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Towards the liberal capitalist order

Published on February 8, 2010 by: in: Thought

Explanation

The author owns “Liberte” readers an explanation. As I took part, from the very first days of the transformation (or even much earlier), in various liberal program trials and errors, I created, sometimes alone, sometimes with others, numerous proposals concerning such a program. At first they were obviously proposals concerning systemic changes, but from the second part of the 90’s, after democracy and market economy in Poland settled down for good, they became just reform proposals, that is changes within the existing, yet imperfect, system. Changes which were not infrequently very radical. So I decided, in the moment liberal discourse was revived on the pages of a this new monthly, to recall some of the proposals. Those, who are universal in nature and should be kept in mind at all times, treating them like the meter from Sevres near Paris – checking the compatibility of current rules of the game and changes proposed by politicians with this liberal meter. But also those, which are far from being fulfilled on the scale necessary on our Polish arena.

ECONOMY SURROUNDINGS: STATE – LAW – POLITICS
Polish state, although highly interventionist, is in essence weak.

Such extensive interventionism is in fact one of of the main causes of its weakness. It is hard, however, to move away from such interventionism, as two trends overlap. One of them is a tendency, inherited from the totalitarian state, to engage in and regulate everything. Large part of the society is accustomed to the fact that the state thinks and makes decisions for them, and they believe this should carry on in the future. This in turn, is reinforced by another tendency characteristic to democratic welfare states. Such states are overloaded with the amount and variety of demands of numerous interest groups, which breeds tendency to expand the state apparatus (“an office is an answer to everything”, as a sign of interest of the government with the demands of a given group). This, however, intensifies the feeling of irresponsibility in the clients from these interest groups. “Overloaded democracy” functions less efficiently everywhere; in post-communist reality its functioning is even worse, because the tradition of seeking agreement with rival interest groups has been completely destroyed by the previous system, and new habits do not help achieving this agreement. Nothing showed better, how easy it is to slip from such a situation into an authoritarian state or, as a minimum, into ‘anti-liberal democracy”, hostile towards freedom (according to a definition of Fareed Zakaria), than two years of PiS rule.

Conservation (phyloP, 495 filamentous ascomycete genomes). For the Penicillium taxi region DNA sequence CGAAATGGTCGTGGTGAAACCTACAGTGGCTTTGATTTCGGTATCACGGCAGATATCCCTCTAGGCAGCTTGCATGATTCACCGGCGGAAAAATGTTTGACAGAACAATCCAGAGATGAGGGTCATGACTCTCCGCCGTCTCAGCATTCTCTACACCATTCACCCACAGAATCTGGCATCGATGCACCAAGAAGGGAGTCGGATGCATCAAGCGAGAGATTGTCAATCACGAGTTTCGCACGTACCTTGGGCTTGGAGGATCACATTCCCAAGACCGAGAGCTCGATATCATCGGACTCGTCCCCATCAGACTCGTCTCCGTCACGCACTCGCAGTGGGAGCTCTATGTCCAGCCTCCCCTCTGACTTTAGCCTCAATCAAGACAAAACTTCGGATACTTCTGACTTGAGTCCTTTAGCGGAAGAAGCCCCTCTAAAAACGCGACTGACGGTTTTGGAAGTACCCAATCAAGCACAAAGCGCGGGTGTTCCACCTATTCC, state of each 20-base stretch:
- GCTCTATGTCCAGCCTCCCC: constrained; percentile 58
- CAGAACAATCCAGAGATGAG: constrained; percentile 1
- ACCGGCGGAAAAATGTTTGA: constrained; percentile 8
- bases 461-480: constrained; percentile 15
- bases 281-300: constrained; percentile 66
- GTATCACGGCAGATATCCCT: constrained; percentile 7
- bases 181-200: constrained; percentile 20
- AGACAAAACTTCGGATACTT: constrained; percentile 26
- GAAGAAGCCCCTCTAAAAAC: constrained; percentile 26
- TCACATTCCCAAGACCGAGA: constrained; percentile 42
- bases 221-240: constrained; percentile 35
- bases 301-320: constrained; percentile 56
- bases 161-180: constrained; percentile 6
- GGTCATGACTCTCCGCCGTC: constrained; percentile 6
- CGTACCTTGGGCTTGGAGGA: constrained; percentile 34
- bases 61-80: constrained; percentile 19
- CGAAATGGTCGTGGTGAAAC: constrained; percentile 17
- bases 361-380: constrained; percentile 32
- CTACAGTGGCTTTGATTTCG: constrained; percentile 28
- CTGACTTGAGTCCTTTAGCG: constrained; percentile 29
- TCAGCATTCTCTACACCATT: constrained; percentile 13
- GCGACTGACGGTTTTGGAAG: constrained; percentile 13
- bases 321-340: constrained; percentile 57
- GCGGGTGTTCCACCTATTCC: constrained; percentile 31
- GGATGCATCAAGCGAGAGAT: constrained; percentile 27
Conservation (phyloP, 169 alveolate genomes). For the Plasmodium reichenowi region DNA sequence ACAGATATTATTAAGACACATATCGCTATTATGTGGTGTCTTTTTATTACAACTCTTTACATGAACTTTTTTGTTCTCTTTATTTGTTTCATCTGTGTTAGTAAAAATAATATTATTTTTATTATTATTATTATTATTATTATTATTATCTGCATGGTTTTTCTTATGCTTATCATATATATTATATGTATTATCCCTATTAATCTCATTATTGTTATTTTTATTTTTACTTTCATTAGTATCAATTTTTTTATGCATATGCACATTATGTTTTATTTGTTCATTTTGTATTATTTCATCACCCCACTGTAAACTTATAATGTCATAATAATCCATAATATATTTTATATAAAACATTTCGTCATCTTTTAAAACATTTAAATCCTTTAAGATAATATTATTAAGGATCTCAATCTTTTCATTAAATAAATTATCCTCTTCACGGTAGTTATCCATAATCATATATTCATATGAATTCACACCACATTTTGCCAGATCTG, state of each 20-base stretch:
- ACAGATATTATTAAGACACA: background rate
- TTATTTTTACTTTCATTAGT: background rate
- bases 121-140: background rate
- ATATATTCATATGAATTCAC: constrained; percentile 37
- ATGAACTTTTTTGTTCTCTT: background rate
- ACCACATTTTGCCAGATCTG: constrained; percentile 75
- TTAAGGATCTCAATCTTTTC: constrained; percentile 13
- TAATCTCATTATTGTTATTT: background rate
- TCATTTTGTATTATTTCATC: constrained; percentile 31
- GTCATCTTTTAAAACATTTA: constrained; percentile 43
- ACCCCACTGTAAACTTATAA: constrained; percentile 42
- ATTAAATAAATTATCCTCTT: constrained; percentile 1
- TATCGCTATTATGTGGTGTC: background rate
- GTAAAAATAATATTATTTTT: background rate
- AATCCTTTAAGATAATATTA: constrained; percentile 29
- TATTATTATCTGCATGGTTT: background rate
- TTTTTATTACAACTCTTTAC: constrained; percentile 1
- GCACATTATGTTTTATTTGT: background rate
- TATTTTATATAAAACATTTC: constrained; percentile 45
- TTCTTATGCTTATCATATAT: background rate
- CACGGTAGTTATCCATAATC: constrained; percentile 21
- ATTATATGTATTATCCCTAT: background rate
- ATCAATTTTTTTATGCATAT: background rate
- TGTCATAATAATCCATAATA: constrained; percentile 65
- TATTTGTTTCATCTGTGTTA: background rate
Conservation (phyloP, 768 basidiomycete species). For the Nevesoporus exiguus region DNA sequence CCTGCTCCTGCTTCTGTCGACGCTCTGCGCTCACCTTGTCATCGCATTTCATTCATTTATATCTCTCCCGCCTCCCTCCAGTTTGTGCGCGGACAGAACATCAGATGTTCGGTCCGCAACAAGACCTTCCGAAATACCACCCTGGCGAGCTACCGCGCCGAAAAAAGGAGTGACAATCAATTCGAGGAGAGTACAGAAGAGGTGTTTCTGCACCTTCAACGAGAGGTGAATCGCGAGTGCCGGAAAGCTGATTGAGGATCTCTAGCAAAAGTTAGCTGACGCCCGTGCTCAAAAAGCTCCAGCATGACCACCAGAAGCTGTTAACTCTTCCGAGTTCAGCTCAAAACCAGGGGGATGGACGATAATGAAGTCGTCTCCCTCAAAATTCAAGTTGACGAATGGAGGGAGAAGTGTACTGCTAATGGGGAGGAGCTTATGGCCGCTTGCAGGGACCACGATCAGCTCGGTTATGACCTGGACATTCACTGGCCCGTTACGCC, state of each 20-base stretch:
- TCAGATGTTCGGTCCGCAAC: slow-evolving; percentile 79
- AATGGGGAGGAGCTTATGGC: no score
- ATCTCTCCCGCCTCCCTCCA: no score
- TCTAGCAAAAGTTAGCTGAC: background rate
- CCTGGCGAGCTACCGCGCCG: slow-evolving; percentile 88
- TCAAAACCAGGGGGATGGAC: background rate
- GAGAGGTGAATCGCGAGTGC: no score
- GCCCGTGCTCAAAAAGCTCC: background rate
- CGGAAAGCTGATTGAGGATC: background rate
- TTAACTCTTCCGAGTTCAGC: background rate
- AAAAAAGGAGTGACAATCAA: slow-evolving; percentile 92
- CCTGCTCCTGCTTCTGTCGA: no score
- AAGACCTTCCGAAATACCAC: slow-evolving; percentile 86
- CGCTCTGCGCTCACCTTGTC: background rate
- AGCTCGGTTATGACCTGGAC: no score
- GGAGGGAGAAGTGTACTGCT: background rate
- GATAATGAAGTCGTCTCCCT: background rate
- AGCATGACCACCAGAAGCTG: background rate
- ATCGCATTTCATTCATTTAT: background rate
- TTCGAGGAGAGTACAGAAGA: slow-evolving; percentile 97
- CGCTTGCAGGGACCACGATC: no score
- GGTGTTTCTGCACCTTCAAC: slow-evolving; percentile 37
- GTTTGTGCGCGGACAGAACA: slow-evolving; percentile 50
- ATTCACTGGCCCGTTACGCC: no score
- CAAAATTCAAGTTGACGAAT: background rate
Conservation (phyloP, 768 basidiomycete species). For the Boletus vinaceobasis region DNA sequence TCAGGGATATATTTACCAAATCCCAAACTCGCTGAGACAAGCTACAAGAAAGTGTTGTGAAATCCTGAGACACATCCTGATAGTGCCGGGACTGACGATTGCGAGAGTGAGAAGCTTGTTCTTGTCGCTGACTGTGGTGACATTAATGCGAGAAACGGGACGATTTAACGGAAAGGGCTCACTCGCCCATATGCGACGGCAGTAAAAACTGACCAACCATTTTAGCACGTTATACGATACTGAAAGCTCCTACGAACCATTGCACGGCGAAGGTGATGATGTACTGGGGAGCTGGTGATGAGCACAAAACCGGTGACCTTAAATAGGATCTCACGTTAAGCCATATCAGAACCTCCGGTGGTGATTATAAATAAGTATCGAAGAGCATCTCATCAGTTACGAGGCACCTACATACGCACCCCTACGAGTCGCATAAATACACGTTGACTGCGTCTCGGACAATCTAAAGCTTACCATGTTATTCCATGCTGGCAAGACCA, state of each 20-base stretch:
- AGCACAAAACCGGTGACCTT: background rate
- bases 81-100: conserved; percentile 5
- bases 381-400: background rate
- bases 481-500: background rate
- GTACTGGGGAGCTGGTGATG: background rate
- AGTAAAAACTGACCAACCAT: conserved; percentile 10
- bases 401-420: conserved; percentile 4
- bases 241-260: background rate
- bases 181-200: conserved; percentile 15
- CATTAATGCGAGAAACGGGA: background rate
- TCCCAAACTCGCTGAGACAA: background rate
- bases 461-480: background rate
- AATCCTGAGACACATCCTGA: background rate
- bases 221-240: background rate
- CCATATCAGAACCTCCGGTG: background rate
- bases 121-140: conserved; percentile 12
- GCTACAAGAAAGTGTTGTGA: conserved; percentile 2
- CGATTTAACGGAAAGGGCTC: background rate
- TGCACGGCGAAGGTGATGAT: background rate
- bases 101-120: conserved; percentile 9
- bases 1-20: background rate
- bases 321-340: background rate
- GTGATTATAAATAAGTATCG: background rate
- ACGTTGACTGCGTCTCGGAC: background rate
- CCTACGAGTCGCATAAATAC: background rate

A state, which tries to extend its regulation and immediate control over wider and wider spectrum of issues, must – due to overloading with too many problems – be fulfilling its role inefficiently. And while holding a lot, its grip becomes weak. As a result, it insufficiently fulfills its basic functions of ensuring law and order. The system of coercion and the judicial system are also overloaded with numerous duties and changing concepts of politicians on the efficiency of various means. Politicization of law turns the rule of law into rule with the help of law, that is the rule of politicians. The system uses the law like the drunkard from the joke uses the street lamp – for support, not for enlightenment.